I’m not saying UX design is better than Visual/UI Design or Graphic Design, they all have integral roles in the product development process. Though I enjoy the UI design process, I couldn’t do it all day every day, so I double down on UX. I could never be a graphic designer, because I don’t have the visual aesthetic to be valuable at it.
Like a film director, who never touches the camera or editing software unless they have a specific change they want, the UX Designer worries more about placement, timing and presentation rather than look and feel.
In order to optimize placement, timing and presentation, the UX designer needs to understand the technologies and constraints those technologies give him or her to shape how they will go about designing the experience.
Now if we don’t understand the distinctions between UX and UI, a company might accidentally hire a graphic designer for a UX role who might understand visual design, but they may not have a the faintest clue how their designs should be placed, timed and presented to have an optimum user experience and as a result, make a crappy product.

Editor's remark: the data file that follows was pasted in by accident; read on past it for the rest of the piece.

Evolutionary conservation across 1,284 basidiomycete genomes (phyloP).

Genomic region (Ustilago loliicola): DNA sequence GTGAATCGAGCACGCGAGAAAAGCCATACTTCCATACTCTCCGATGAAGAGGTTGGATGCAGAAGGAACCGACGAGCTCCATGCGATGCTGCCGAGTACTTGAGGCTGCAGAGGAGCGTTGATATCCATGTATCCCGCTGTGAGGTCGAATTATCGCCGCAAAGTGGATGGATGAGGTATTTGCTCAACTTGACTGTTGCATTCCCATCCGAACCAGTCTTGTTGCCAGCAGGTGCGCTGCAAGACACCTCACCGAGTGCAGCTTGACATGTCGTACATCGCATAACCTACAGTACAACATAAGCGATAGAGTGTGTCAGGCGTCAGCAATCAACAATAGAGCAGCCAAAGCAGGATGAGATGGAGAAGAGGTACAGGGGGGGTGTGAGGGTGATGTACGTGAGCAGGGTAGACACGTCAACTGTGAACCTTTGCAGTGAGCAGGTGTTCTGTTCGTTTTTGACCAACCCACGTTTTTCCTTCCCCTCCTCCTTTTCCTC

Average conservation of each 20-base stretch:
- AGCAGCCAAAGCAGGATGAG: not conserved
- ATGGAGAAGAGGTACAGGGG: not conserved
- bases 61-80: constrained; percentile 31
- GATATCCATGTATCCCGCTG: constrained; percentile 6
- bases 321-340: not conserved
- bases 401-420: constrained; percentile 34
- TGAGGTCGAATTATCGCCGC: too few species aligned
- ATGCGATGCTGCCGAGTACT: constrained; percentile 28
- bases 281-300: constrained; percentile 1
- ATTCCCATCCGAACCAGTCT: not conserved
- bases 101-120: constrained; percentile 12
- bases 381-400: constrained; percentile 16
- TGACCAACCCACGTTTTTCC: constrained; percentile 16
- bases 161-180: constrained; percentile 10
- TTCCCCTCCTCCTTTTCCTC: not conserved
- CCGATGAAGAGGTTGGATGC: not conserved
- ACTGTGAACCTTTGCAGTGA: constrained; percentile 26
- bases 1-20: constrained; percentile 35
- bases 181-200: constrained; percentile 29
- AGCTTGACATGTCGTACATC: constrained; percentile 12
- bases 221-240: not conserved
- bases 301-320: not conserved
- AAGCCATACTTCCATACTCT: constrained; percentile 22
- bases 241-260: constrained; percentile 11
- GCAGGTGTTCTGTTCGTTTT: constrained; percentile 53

UX Design Exercise with Mag+
If you are still reading, that means you are interested in learning the distinction and doubling down on UX Design.
The InDesign plugin Mag+ is a digital publishing software that allows the publisher to create rich media experiences for tablet and mobile devices. The interactive features that can be done with this software are pretty impressive.
The software is finicky as a hormonal teenager however. It has so many moving parts that one wrong setting can make the whole experience unworkable.
So this is where Mag+ and Code have a common trait. They are buggy. One misspelled string can throw off the function of a whole app.
This a great place to start if you don’t want to or don’t have the time or interest to learn backend code but still want the experience of designing around the technical stack you are using. This is because you can’t make a rich media experiences without multiple forms of media and you can’t make great interactions without understanding what the software tools afford to you.
The great thing about Mag+ is it is free to download. Grab it here.
Intro to the Problem
For this design exercise, I wanted my Mag+ powered design to be a tract on how a newspaper could revamp it’s business model.